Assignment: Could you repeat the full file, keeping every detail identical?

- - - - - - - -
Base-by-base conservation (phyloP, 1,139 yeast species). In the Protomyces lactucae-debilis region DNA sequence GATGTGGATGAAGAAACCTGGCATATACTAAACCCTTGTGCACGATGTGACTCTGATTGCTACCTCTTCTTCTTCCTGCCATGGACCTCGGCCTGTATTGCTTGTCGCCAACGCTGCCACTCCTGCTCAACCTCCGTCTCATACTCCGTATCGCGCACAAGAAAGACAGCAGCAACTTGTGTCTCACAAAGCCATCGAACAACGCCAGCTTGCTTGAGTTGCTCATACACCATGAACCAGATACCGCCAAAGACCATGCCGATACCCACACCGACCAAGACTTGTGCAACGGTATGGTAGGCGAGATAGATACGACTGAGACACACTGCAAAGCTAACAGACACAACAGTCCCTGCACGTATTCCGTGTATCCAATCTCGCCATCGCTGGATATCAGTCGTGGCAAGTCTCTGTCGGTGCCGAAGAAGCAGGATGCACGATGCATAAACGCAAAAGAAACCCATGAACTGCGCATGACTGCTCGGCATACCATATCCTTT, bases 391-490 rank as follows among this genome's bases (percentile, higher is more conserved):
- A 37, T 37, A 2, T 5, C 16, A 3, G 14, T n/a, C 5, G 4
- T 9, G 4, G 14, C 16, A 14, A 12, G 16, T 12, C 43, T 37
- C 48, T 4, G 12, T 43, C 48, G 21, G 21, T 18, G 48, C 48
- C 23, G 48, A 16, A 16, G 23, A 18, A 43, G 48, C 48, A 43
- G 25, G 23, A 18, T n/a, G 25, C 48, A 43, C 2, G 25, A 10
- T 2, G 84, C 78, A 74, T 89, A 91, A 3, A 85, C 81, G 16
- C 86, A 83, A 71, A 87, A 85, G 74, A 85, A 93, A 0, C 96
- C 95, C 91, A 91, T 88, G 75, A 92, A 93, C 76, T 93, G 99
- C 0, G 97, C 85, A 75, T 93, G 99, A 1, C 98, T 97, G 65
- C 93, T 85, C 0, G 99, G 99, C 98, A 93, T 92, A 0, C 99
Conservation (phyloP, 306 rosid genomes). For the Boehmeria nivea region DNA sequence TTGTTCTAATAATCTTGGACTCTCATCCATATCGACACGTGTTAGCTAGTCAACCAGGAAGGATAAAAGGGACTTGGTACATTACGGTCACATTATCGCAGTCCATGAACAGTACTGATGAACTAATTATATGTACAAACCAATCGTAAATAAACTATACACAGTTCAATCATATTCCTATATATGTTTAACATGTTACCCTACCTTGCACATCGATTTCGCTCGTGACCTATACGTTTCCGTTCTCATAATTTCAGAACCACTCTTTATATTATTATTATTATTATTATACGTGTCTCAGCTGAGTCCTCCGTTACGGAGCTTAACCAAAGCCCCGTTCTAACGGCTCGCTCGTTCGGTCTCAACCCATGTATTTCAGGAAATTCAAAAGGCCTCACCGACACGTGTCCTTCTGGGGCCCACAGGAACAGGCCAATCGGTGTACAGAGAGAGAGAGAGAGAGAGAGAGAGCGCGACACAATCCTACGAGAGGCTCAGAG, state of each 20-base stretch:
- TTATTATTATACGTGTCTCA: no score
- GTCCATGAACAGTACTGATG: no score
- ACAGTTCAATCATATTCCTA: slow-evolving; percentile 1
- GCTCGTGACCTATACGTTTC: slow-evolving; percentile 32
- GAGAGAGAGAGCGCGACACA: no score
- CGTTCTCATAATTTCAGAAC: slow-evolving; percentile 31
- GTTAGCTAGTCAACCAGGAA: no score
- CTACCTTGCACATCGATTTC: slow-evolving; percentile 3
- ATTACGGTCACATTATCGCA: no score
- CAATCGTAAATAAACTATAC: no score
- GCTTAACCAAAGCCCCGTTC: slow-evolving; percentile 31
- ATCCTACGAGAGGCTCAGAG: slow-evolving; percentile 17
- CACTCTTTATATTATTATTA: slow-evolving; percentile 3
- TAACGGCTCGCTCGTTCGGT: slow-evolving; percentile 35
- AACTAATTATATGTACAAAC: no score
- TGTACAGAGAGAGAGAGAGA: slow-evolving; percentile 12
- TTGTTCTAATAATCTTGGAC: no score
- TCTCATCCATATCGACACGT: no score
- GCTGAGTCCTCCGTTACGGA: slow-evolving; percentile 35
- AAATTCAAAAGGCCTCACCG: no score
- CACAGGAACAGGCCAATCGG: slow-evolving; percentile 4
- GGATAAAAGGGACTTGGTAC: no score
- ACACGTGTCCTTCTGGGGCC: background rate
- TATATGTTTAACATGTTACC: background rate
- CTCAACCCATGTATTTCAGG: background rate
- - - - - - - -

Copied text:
Base-by-base conservation (phyloP, 1,139 yeast species). In the Protomyces lactucae-debilis region DNA sequence GATGTGGATGAAGAAACCTGGCATATACTAAACCCTTGTGCACGATGTGACTCTGATTGCTACCTCTTCTTCTTCCTGCCATGGACCTCGGCCTGTATTGCTTGTCGCCAACGCTGCCACTCCTGCTCAACCTCCGTCTCATACTCCGTATCGCGCACAAGAAAGACAGCAGCAACTTGTGTCTCACAAAGCCATCGAACAACGCCAGCTTGCTTGAGTTGCTCATACACCATGAACCAGATACCGCCAAAGACCATGCCGATACCCACACCGACCAAGACTTGTGCAACGGTATGGTAGGCGAGATAGATACGACTGAGACACACTGCAAAGCTAACAGACACAACAGTCCCTGCACGTATTCCGTGTATCCAATCTCGCCATCGCTGGATATCAGTCGTGGCAAGTCTCTGTCGGTGCCGAAGAAGCAGGATGCACGATGCATAAACGCAAAAGAAACCCATGAACTGCGCATGACTGCTCGGCATACCATATCCTTT, bases 391-490 rank as follows among this genome's bases (percentile, higher is more conserved):
- A 37, T 37, A 2, T 5, C 16, A 3, G 14, T n/a, C 5, G 4
- T 9, G 4, G 14, C 16, A 14, A 12, G 16, T 12, C 43, T 37
- C 48, T 4, G 12, T 43, C 48, G 21, G 21, T 18, G 48, C 48
- C 23, G 48, A 16, A 16, G 23, A 18, A 43, G 48, C 48, A 43
- G 25, G 23, A 18, T n/a, G 25, C 48, A 43, C 2, G 25, A 10
- T 2, G 84, C 78, A 74, T 89, A 91, A 3, A 85, C 81, G 16
- C 86, A 83, A 71, A 87, A 85, G 74, A 85, A 93, A 0, C 96
- C 95, C 91, A 91, T 88, G 75, A 92, A 93, C 76, T 93, G 99
- C 0, G 97, C 85, A 75, T 93, G 99, A 1, C 98, T 97, G 65
- C 93, T 85, C 0, G 99, G 99, C 98, A 93, T 92, A 0, C 99
Conservation (phyloP, 306 rosid genomes). For the Boehmeria nivea region DNA sequence TTGTTCTAATAATCTTGGACTCTCATCCATATCGACACGTGTTAGCTAGTCAACCAGGAAGGATAAAAGGGACTTGGTACATTACGGTCACATTATCGCAGTCCATGAACAGTACTGATGAACTAATTATATGTACAAACCAATCGTAAATAAACTATACACAGTTCAATCATATTCCTATATATGTTTAACATGTTACCCTACCTTGCACATCGATTTCGCTCGTGACCTATACGTTTCCGTTCTCATAATTTCAGAACCACTCTTTATATTATTATTATTATTATTATACGTGTCTCAGCTGAGTCCTCCGTTACGGAGCTTAACCAAAGCCCCGTTCTAACGGCTCGCTCGTTCGGTCTCAACCCATGTATTTCAGGAAATTCAAAAGGCCTCACCGACACGTGTCCTTCTGGGGCCCACAGGAACAGGCCAATCGGTGTACAGAGAGAGAGAGAGAGAGAGAGAGAGCGCGACACAATCCTACGAGAGGCTCAGAG, state of each 20-base stretch:
- TTATTATTATACGTGTCTCA: no score
- GTCCATGAACAGTACTGATG: no score
- ACAGTTCAATCATATTCCTA: slow-evolving; percentile 1
- GCTCGTGACCTATACGTTTC: slow-evolving; percentile 32
- GAGAGAGAGAGCGCGACACA: no score
- CGTTCTCATAATTTCAGAAC: slow-evolving; percentile 31
- GTTAGCTAGTCAACCAGGAA: no score
- CTACCTTGCACATCGATTTC: slow-evolving; percentile 3
- ATTACGGTCACATTATCGCA: no score
- CAATCGTAAATAAACTATAC: no score
- GCTTAACCAAAGCCCCGTTC: slow-evolving; percentile 31
- ATCCTACGAGAGGCTCAGAG: slow-evolving; percentile 17
- CACTCTTTATATTATTATTA: slow-evolving; percentile 3
- TAACGGCTCGCTCGTTCGGT: slow-evolving; percentile 35
- AACTAATTATATGTACAAAC: no score
- TGTACAGAGAGAGAGAGAGA: slow-evolving; percentile 12
- TTGTTCTAATAATCTTGGAC: no score
- TCTCATCCATATCGACACGT: no score
- GCTGAGTCCTCCGTTACGGA: slow-evolving; percentile 35
- AAATTCAAAAGGCCTCACCG: no score
- CACAGGAACAGGCCAATCGG: slow-evolving; percentile 4
- GGATAAAAGGGACTTGGTAC: no score
- ACACGTGTCCTTCTGGGGCC: background rate
- TATATGTTTAACATGTTACC: background rate
- CTCAACCCATGTATTTCAGG: background rate